At the macro level, a key question on the minds of market participants is whether the world is short or long on oil? Before OPEC’s announcement of additional voluntary production cuts this month, our data already pointed to a tighter global crude market – as seen from a steady decline in onshore inventories in recent weeks, particularly in the US and China. Further production cuts by OPEC+ members could tighten the market, but the impact could be moderated by a smaller reduction in exports compared to the announced cuts (as we learned from the previous round) and a slowdown in global oil demand.
As Russia’s oil reshuffle continues, some trading patterns are solidifying. India and China have emerged as the top strategic trading partners for Russia, accounting each one-third of total arrivals of Russian oil in March. In considering the alternative markets for Russian oil after the EU ban, we see an interesting distinction of crude, naphtha and fuel oil exports being concentrated among a handful of destination countries in Asia and the Middle East, whilst diesel supplies have headed towards more diverse markets including Saudi Arabia, Turkey, Brazil etc.
The dirty and clean tanker fleet supporting the Russian trade has also expanded in recent months. Nearly 20% of the global Aframax and Suezmax tanker fleet is now involved in the Russian crude and residual fuel oil trade, and increasingly shifting towards operating exclusively in Russian trade. Similar behaviour is seen in the clean tanker segment, particularly in MR tankers, which has consequently reduced the size of the mainstream tanker fleet and added more volatility to freight rates in recent weeks.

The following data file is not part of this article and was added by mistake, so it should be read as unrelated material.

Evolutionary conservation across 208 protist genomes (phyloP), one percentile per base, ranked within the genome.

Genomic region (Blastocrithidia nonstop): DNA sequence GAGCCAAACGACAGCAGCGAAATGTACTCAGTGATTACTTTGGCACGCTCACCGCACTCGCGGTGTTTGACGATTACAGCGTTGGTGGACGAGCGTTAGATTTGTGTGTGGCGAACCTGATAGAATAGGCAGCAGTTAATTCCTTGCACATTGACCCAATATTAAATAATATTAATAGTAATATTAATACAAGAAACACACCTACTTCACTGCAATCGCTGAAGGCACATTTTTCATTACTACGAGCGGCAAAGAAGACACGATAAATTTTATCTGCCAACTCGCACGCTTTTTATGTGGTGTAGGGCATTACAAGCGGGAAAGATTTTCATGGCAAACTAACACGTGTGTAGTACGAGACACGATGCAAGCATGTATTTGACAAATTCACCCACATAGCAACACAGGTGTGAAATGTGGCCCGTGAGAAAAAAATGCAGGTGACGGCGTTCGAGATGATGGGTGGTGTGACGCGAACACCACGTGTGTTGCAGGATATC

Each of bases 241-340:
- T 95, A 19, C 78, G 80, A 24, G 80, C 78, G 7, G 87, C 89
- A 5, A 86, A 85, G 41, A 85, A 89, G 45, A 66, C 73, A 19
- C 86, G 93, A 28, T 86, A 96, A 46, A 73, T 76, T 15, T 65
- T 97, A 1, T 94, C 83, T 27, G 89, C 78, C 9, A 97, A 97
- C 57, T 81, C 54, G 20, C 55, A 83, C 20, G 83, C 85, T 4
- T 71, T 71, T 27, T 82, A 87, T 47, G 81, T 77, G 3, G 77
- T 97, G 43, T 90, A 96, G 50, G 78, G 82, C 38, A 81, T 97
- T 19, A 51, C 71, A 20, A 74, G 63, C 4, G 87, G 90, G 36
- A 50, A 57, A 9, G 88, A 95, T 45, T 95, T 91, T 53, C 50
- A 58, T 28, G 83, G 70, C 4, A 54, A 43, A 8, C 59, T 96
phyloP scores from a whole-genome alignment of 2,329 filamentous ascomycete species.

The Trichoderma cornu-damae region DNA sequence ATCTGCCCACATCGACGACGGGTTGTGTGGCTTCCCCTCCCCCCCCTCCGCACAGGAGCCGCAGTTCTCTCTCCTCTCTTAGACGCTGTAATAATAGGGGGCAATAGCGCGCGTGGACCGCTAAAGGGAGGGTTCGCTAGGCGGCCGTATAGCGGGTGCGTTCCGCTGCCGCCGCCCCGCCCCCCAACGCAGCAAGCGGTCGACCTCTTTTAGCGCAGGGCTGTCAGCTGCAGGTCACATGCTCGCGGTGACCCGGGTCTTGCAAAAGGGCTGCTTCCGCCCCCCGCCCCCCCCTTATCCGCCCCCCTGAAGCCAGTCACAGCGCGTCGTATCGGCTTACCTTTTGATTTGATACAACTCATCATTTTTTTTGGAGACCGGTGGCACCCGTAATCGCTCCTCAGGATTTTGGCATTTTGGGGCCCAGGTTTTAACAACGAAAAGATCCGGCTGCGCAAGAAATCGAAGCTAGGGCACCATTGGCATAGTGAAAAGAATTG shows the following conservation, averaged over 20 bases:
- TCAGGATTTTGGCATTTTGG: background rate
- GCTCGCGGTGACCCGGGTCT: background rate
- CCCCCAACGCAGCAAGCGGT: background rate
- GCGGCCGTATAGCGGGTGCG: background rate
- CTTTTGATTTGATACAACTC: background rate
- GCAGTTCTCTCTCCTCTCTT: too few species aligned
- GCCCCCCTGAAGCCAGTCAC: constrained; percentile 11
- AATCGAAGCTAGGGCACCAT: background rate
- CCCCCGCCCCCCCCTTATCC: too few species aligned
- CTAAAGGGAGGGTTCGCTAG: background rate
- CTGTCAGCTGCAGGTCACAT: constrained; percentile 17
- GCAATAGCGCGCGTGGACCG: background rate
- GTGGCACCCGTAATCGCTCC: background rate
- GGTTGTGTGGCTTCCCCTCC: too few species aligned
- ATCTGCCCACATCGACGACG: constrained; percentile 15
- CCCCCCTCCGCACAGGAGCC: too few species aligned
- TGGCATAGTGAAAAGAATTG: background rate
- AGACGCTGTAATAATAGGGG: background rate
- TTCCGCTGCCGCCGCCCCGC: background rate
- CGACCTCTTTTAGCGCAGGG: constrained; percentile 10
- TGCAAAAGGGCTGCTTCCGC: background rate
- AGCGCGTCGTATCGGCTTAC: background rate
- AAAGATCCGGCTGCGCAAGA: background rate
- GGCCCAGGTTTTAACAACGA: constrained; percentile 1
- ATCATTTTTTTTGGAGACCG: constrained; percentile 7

Meanwhile, China’s re-opening has boosted domestic crude consumption, which reflected in higher crude imports and slowing product exports, particularly in March. Weak export margins and ongoing refinery maintenance are, however, capping further upsides currently. Faced with growing competition for Russian ESPO blend and tighter Venezuelan crude supplies, China’s independent refiners are increasing purchases of Iranian crude and condensate, as well as Russian residual fuel oil as supplementary feedstock.
Both clean and dirty tanker rates have firmed in the first quarter of this year, buoyed by higher Chinese crude imports, the reshuffling of Russian trade flows and the knock-on shifts in oil flows to Europe. A potential reduction in OPEC+ crude exports and a slowdown in global oil demand could weigh on tanker rates going forward, with VLCCs facing the highest exposure. A seasonal uptick in US gasoline demand and higher agricultural diesel demand in Brazil this summer could support MR tanker rates in the Atlantic Basin, whilst a slowdown in clean product exports in Asia would weigh on tanker rates in the region, driving a re-positioning of a portion of the MR fleet from the Pacific towards the Atlantic Basin.